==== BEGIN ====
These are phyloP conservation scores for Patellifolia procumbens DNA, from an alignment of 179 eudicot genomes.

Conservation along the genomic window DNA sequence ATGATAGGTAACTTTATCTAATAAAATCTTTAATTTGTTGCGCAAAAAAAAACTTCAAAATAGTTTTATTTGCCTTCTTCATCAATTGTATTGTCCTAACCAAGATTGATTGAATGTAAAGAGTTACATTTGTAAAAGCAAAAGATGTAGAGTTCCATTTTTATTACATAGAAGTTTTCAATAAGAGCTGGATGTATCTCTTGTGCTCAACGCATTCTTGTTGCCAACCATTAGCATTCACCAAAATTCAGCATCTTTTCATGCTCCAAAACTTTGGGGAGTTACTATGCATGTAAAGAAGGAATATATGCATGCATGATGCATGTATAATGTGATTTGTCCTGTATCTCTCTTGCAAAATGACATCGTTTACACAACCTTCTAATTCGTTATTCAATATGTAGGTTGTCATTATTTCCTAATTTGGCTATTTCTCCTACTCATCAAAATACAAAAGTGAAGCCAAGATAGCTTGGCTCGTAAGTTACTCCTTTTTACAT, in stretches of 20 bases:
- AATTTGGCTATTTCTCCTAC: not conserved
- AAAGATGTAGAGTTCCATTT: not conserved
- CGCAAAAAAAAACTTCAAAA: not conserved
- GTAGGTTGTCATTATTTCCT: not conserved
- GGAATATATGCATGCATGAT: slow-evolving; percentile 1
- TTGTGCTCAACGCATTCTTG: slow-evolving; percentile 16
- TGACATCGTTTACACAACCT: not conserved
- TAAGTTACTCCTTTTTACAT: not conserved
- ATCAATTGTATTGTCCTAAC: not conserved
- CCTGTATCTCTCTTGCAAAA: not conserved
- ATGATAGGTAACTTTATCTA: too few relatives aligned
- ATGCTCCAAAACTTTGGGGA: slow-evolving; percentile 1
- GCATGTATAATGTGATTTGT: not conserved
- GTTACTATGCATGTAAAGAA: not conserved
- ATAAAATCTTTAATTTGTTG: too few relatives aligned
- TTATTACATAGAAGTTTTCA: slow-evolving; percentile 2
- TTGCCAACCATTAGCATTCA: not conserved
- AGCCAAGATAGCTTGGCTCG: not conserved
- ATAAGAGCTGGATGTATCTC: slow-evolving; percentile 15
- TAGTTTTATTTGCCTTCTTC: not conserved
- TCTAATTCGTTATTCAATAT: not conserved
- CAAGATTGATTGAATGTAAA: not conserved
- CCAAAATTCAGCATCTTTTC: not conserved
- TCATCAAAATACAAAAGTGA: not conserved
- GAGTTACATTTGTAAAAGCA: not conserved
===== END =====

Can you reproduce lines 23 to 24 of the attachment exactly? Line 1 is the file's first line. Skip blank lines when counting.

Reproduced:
- TCTAATTCGTTATTCAATAT: not conserved
- CAAGATTGATTGAATGTAAA: not conserved